Salt of the Earth
Eating Healthy Without Compromising Taste
Americans love the taste of salt, and most of us eat far too much of it. On average, we consume 10 grams daily, the amount in two teaspoons, and double the 5 grams per day recommended by the World Health Organization.
All of this mindless salt consumption is wreaking havoc with the nation’s health. A recent meta-study published in the British Medical Journal confirmed that high salt intake elevates blood pressure and increases the risk of heart disease and stroke. Because it increases the amount of calcium we excrete in our urine, it also tends to weaken bones and make us more vulnerable to osteoporosis, according to research at the University of California, San Francisco.
Although table salt contains two elements—sodium and chlorine—it’s the sodium that’s responsible for most of the negative effects, which become worsened by the typically low levels of potassium in many diets.
“Sodium and potassium must be balanced for good health. Americans need to increase their potassium as much as they need to decrease their sodium,” advises nutrition specialist Jonny Bowden, Ph.D., a certified nutrition specialist and author of The Most Effective Ways to Live Longer. “Fortunately, fruits, vegetables and whole grains aren’t just low in sodium; they’re also rich in potassium.”
We can dramatically curb our salt consumption both by eating more plant foods and limiting processed foods, which account for an average 77 percent of our daily sodium intake. Another 12 percent occurs naturally in meats, grains and produce. Only about 11 percent comes from the salt shakers on our tables.
“If we cut back on foods that come out of cans and boxes with bar codes, we’d have more wiggle room with table salt,” says Bowden. Then, it’s vital to pick our salt wisely.
When used conservatively and creatively, finishing foods with natural salts can make nutritious eating more enjoyable. According to purveyors of natural salt products, these can deliver 50 or more trace minerals, including calcium, magnesium, potassium and iodine, all within the bounds of good taste.
“Good salt has a tremendous impact on the flavors of various foods,” explains Dave Joachim, author of The Science of Good Food and founder of Chef Salts, a line of premier seasoning blends. “It can intensify some flavors, including sweet and savory, or umami, while diminishing others, such as bitter and tart flavors. That’s why a salt rim on an organic margarita glass works so well—salt suppresses the tartness of the lime and brings out its subtle sweetness.”
With a mind-boggling variety of culinary salts available, choosing just the right one can be a challenge. “Each type of salt has unique qualities,” advises Joachim. “Differences in color, flavor, and texture are created by the mineral and moisture content of the salt, the size and shape of the crystals and even the harvesting methods used.”
Each also stands in stark contrast to common table salt, which is 99.7 percent sodium chloride that has been heat blasted, stripped of other minerals and chemically treated to re-infuse iodine content. Yes, iodine is essential for good health; it is important for the production of thyroid hormones and critical for pregnant women, observes Jim Roach, a medical doctor and founder of Midway Center for Integrative Medicine in Midway, Kentucky. He reports that as more people shy away from their old salt standby, “Americans are getting less iodine than 30 years ago.”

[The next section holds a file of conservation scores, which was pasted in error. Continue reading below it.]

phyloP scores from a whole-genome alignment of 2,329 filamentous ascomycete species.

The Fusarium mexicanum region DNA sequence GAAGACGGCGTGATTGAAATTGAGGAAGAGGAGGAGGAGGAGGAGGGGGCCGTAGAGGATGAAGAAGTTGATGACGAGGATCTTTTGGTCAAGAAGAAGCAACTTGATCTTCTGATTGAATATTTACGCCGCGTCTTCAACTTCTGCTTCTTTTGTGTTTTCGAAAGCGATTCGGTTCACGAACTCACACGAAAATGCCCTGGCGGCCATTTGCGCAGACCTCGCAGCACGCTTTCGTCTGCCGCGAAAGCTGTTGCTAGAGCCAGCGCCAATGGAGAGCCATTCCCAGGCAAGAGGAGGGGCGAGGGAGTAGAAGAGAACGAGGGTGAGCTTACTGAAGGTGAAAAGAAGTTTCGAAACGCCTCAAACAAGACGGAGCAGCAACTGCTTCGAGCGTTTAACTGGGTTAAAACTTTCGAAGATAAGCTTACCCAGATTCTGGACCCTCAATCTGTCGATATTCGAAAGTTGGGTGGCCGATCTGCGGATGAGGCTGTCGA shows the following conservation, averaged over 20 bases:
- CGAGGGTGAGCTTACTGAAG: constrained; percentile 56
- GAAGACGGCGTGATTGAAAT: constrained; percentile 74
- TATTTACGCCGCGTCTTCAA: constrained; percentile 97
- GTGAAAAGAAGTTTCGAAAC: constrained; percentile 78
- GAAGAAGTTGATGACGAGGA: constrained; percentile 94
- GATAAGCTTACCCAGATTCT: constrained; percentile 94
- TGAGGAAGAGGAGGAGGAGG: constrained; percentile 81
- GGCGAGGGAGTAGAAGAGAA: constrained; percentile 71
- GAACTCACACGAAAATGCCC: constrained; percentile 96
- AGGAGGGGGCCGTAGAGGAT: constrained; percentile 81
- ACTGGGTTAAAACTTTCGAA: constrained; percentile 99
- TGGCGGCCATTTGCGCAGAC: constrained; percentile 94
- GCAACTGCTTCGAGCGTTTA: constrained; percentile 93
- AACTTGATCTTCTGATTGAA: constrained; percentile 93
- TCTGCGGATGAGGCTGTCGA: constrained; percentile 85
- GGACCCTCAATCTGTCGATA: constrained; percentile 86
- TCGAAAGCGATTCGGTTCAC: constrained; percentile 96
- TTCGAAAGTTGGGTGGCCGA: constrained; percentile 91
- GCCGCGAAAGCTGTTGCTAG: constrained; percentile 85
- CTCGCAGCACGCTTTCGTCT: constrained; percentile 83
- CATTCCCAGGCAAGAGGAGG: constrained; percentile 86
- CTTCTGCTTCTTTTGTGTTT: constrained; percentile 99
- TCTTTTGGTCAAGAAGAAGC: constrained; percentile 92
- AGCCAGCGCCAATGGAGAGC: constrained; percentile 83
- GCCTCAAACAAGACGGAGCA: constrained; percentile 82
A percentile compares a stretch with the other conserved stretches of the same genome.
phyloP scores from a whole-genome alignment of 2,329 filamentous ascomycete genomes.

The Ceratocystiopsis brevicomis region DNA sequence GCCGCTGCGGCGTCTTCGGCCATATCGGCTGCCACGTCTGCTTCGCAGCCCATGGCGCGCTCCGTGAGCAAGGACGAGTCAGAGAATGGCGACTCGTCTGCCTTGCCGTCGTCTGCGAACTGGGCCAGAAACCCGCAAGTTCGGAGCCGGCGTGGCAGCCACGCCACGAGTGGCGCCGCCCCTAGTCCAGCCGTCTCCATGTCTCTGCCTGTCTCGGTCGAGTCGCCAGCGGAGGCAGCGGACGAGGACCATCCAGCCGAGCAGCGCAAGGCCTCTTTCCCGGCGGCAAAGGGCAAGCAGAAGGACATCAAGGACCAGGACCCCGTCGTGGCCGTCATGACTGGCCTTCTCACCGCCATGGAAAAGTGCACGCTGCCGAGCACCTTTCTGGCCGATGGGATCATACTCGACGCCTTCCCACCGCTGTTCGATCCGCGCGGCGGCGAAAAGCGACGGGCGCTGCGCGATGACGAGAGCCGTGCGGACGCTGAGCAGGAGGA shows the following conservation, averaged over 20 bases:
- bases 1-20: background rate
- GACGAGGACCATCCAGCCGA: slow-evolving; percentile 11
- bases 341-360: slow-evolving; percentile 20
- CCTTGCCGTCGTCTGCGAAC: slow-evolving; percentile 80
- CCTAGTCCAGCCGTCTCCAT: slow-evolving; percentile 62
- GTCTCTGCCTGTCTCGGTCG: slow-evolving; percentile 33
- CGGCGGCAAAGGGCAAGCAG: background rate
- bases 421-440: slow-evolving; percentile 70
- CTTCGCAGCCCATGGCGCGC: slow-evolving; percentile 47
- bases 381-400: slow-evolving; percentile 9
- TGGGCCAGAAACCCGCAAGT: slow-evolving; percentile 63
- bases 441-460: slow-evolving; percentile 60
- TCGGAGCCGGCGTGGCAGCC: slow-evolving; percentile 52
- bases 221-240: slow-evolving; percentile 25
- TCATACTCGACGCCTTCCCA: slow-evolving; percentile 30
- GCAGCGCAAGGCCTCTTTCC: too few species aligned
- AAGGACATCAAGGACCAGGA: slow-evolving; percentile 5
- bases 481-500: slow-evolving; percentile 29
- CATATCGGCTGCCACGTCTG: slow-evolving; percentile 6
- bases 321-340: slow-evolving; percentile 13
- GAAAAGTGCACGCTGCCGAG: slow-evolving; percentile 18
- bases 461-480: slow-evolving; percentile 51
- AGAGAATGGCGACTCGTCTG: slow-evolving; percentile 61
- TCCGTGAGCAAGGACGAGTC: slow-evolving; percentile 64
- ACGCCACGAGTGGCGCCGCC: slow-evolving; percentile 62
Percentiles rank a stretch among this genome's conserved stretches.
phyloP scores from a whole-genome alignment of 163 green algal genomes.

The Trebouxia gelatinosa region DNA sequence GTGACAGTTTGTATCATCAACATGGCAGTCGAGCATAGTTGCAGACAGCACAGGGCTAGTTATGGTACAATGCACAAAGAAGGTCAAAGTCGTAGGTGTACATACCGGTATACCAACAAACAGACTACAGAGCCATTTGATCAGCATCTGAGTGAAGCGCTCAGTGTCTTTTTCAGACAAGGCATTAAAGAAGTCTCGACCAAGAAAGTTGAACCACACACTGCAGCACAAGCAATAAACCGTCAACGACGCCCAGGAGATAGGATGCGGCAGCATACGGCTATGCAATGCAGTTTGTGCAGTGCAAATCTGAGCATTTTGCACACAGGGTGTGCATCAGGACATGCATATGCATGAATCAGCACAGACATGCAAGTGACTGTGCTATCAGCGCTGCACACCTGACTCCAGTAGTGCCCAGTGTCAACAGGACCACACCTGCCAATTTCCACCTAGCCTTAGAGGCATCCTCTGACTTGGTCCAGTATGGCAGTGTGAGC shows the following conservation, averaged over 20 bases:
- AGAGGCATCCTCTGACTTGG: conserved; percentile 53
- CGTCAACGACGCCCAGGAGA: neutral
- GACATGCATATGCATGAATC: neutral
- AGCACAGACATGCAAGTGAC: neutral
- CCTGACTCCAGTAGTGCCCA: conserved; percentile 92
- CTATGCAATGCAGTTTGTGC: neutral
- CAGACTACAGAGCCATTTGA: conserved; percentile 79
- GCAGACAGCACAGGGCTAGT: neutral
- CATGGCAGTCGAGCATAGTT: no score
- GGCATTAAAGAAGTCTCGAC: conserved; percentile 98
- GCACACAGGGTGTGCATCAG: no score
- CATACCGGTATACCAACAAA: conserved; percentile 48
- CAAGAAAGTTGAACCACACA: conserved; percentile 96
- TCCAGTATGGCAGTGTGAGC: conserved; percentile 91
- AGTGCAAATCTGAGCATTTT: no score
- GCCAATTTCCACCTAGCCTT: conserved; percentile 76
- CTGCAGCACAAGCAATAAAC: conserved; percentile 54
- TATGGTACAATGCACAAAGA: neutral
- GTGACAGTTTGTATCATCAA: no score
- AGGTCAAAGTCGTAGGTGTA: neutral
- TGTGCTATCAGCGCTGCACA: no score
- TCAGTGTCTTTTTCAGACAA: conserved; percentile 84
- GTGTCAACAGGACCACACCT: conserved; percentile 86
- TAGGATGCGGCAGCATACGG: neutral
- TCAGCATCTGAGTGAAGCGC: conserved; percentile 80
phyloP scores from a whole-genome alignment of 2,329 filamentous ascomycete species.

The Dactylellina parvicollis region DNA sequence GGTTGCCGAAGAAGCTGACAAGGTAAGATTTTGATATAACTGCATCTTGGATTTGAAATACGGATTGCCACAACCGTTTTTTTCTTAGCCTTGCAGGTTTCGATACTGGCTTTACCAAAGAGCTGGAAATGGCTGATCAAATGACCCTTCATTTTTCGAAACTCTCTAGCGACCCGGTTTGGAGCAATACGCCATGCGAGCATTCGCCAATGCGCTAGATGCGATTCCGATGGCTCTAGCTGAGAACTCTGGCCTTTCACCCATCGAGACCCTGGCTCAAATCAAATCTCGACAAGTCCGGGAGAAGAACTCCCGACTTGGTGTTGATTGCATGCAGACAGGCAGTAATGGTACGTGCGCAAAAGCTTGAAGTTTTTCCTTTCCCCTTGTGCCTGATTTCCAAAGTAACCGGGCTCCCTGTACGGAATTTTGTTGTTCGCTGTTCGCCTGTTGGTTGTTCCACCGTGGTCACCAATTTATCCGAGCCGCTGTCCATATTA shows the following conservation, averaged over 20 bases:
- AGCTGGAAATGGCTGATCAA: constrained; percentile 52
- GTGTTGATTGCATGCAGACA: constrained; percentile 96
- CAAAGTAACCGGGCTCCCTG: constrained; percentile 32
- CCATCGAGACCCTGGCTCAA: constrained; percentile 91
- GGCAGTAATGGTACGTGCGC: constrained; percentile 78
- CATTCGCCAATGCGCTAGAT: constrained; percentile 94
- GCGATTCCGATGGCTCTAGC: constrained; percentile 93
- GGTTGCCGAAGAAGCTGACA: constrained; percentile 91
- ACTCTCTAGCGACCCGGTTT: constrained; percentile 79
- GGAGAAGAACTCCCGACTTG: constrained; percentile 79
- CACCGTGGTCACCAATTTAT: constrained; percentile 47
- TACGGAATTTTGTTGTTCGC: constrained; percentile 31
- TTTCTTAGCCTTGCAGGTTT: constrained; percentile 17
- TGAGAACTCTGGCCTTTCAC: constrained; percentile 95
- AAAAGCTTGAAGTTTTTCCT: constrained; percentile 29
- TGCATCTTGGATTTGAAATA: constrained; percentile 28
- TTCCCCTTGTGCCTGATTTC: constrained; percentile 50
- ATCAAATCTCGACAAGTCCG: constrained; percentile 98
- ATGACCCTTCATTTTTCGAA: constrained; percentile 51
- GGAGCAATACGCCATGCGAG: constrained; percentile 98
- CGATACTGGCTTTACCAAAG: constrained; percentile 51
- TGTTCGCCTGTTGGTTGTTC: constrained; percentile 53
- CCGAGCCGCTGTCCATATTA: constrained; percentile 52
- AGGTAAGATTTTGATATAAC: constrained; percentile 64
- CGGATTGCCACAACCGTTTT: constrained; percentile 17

But another way to meet the body’s basic iodine needs is with natural salt, as well as sea vegetables such as kelp, wakame and nori, the seaweed used for making sushi. While remaining mindful of our overall sodium intake, we can take wide-ranging pleasure in experimenting with many varieties of natural salt.
Following are seven favorites that turn up time and again.
* Black salt or kala namak is a pearly, pink-grey mineral salt from India, characterized by a strong, sulfurous taste.
* Celtic sea salt, harvested from the salt flats of Northern France, is marked by a mellow flavor with a hint of sweetness; its crystals may be white, pink or grey.
* Fleur de sel, the “flower of salt,” is considered the premier quality grey sea salt, with fine crystals, a crisp texture and a delicate flavor and aroma.
* Grey salt, or sel gris, comes from evaporated sea water off the coast of Brittany, France; its unrefined crystals are purple-grey in color and have a fresh, light flavor.
* Hawaiian black lava salt comprises a blend of sea salt and volcanic charcoal, prized for its dramatic color and smoky flavor.
* Hawaiian red sea salt contains alaea, a volcanic clay that enriches the salt with iron oxide and gives it a distinctive pink color and mellow flavor.
* Himalayan salt, a full-flavored salt, has traces of iron that give its crystals a soft pink glow. Once a year, Nepali workers harvest this salt from an ancient fossilized seabed.
While savoring salt in sensible quantities, remember that, “We eat with our eyes, too,” says Joachim. “We can appreciate the beautiful crystal structures of the different kinds of salts. They’re astonishingly varied—large flakes and tiny grains; pyramids and delicate, flat chips. Like snowflakes, there’s an endless variety.”
Rallie McAllister is a medical doctor with master’s degrees in public health and environmental health. She publishes as an author, syndicated columnist and co-founder of MommyMDGuides.com, a free website providing tips from integrative physicians who are also mothers.